That said..

Once your marriage is dissolved, you are also  “legally” (in quotes based on the above disclaimer) single.

The power of words…


What this word should mean is that you are now legally separated from your “X” and can move on in your life with a fresh start.


As I explained to my friend, as long as she psychologically considered herself “divorced”, there remained a connection to her marriage and her “X”. To the extent that this connection indicates unresolved feelings including anger, guilt, shame, or regret, she was stuck in the past and was not able to grow beyond her marriage and get on with her life.

This is what was going on.

She believed her “failed” marriage was her fault.  This led to feelings of shame and guilt (self-blame) and regret.

She was pissed at her “X” for cheating.  This led to the feeling of anger.

She wasn’t sure she could fully recover.  This led to feelings of anxiety.

While she was aware of her anger and vaguely aware of her shame and guilt (not the same), anxiety and regret, all of these feelings were wrapped up in, and elicited by, the word “divorced”.

She was emotionally attached to, and looking backward at, her (unresolved) dissolved marriage.


If you were never married or single, you would proceed in your relationship with others as an individual without “legal” encumbrances. Your decisions would involve only you, not someone else.

Again, I am talking psychologically here.

So, I said to my friend, you are a single woman, now and can act accordingly as you go forward.

I also explained, that she needed to resolve the “unresolved” issues which connected her to her marriage and that the Emotions as Tools Model would show her way to do this.

Label, validate, and Assess

The emotional process involves labelling your emotions so you know what they are, validating them so that you don’t deny or minimize them and assessing their message so you can decide whether they accurately reflect your initial perception of your situation.

The words she used to describe her situation and the emotions those words elicited….

In describing her “divorce”, my friend asserted (paraphrased)…

  • I screwed up and should have known better. (shame, guilt, regret)
  • He screwed up.m (anger)
  • Marriage sucks and I don’t want to hurt in the future. (anxiety)

We examined each of her assertions (perceptions) in terms of the “facts” including her actions and his actions, her strengths and weaknesses, who she is a person, etc.

Once the “issues” were addressed (resolution would come with time), the emotions subsided, she was able to acknowledge that she is, indeed, single and that moving on with her life now made sense to her.

The bottom line…

The takeaway here is that the words we use to describe the situations in which we find ourselves can be very powerful in their ability to elicit strong emotions which can negatively impact how we view ourselves and our situations as well as our ability to move forward in our lives.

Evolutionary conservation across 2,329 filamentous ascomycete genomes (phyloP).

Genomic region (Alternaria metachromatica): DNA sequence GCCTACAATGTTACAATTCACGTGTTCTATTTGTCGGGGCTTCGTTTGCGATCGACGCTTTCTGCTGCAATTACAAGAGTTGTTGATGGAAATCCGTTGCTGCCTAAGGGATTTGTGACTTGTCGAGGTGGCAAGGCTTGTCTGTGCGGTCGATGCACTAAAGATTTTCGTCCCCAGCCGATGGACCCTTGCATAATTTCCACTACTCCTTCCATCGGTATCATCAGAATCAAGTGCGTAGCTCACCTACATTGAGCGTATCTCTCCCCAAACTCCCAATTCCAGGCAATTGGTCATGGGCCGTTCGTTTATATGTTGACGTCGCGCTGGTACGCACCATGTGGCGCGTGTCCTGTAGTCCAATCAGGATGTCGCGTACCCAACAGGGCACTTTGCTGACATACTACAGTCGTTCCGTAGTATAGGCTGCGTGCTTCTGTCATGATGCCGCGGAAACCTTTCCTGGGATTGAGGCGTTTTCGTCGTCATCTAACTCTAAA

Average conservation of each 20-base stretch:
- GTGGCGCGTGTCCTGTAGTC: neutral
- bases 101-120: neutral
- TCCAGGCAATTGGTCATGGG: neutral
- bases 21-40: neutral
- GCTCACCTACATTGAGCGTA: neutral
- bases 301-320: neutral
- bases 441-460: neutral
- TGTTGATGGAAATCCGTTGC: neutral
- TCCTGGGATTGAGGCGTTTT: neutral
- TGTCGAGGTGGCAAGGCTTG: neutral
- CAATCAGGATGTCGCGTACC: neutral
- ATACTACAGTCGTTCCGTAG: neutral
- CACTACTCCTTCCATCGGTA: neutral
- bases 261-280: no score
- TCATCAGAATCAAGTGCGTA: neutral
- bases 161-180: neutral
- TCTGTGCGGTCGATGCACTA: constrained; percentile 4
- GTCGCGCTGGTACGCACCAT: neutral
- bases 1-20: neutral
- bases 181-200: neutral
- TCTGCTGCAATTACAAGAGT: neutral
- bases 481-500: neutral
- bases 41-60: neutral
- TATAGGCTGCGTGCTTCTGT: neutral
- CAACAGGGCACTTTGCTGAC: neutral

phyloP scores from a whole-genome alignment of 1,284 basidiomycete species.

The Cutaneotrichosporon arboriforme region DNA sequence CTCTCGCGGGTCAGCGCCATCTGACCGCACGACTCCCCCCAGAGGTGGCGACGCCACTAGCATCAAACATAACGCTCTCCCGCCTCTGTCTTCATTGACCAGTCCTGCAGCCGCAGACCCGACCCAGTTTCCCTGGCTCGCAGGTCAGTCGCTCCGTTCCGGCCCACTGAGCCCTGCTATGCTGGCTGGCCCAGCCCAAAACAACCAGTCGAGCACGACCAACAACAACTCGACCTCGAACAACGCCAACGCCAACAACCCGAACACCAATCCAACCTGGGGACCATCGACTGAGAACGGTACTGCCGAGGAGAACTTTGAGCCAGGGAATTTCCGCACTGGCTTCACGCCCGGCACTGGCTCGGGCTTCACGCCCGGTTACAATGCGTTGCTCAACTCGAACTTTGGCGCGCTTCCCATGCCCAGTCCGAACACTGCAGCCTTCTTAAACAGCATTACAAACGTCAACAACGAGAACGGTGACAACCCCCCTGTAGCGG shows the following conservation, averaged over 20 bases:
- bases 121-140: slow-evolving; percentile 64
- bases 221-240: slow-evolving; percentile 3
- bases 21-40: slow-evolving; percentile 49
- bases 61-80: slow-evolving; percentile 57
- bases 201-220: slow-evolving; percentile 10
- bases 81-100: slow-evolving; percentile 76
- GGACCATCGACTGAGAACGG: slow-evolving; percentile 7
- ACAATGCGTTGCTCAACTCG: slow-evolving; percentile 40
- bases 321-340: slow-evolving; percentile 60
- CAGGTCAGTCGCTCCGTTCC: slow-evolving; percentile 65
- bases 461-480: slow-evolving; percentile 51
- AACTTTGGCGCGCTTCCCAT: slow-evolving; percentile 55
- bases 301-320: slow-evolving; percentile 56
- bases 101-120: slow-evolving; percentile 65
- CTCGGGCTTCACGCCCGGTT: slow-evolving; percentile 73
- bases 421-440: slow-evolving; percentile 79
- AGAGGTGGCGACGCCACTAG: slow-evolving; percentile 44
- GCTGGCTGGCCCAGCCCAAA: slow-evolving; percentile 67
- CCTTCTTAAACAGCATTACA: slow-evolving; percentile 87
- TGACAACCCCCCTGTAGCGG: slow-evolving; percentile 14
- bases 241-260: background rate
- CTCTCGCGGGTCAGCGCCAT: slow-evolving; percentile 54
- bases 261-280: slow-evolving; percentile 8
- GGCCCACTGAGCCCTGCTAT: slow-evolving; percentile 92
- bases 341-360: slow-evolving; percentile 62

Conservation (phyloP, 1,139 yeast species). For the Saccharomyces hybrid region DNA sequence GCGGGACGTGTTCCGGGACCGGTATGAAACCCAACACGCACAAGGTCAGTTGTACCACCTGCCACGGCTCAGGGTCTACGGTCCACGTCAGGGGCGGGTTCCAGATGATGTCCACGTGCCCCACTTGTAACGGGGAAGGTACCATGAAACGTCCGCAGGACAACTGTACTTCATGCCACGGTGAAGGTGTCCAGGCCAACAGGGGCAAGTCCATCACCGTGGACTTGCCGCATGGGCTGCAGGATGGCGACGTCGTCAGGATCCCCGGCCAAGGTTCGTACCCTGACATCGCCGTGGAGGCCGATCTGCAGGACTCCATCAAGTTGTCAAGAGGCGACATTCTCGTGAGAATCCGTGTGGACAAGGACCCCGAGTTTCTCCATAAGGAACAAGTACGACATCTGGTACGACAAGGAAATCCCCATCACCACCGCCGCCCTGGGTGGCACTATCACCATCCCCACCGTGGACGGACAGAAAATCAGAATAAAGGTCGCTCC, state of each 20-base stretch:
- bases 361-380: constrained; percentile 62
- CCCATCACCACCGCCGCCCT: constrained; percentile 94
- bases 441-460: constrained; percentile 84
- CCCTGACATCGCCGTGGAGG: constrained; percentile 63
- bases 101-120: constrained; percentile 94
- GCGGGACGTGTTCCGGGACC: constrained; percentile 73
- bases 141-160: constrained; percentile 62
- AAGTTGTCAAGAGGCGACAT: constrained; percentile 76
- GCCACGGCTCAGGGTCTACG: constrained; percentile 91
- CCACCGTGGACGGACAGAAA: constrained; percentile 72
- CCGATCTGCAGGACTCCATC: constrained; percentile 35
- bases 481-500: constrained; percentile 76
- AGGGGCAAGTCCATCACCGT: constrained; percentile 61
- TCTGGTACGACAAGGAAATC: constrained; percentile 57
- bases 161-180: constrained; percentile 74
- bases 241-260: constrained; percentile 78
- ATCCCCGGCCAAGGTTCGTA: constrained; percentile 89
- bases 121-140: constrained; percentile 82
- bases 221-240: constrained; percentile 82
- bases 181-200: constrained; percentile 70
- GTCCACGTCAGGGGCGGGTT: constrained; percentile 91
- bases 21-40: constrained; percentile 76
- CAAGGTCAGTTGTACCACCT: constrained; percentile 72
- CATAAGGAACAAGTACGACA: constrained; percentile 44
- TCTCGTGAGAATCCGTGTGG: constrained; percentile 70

In my next post, I will address the power of the word “stuck”.

Below, I have given some links to past posts which are relevant to this discussion.

It is important to note that you can access all of my past posts by clicking on the Index tab. When you do this, you will get a drop down menu with several categories for my posts.  Click on the category and you get a listing of all the posts in that category. Click on the post you want and the post will appear.

Note:  There are so many posts on anger, I suggest you click the anger category and pick the one that grabs your attention.

What is the difference between guilt and shame?

You Verses Your Anxiety: 3 Secrets and 4 Steps to turn Your Inner “doom sayer” into an inner “motivator”. Part 1

You Verses Your Anxiety: 3 Secrets and 4 Steps to turn Your Inner “doom sayer” into an inner “motivator”. Part 2: The 3 secrets.

You Verses Your Anxiety: 3 Secrets and 4 Steps to turn Your Inner “doom sayer” into an inner “motivator”. Part 3: The 4 steps.

The Power of Words 1: “Why do I get mad when people say “ok” to me?”

Note: The next three posts will focus on the power of words to emotionally impact us.

  • In this post, I will look at the impact of the word “ok” on a questioner from the website  I often contribute to this site.
  • In my next post, I will discuss the difference between being “divorced” and being “single”.  Both words describe a post-divorce individual but they evoke different emotions.
  • Finally, I will discuss the concept of “being stuck” in the context of “How is that (project) going?”

“Why do I get mad when people say “ok” to me?”

When I was asked this question on, I found it interesting because of what it implied about all emotions including anger and the power we give to words to impact us.  I’m expanding my answer here.

There are two components in this question..

  1. What the emotion of anger (mad) tells us about our perception of our current situation and
  2. The power we give words to influence us

The Emotion of Anger (mad)

The message of anger (mad) is that ..

  • you perceive the situation as a “threat” and
  • you are ready to go to war to eliminate that threat.

Anger prepares you for war.

So, let’s think about this for a moment..

This writer is saying that he (or she) is ready to go to war because of the threat implied by the word “ok”.

The Power of Words

This  “threat” is interesting for at least three reasons…

  1. The individual with whom the questioner is interacting has done nothing noticeably wrong other than to say “okay”.  Hence, there is no objective or obvious threat.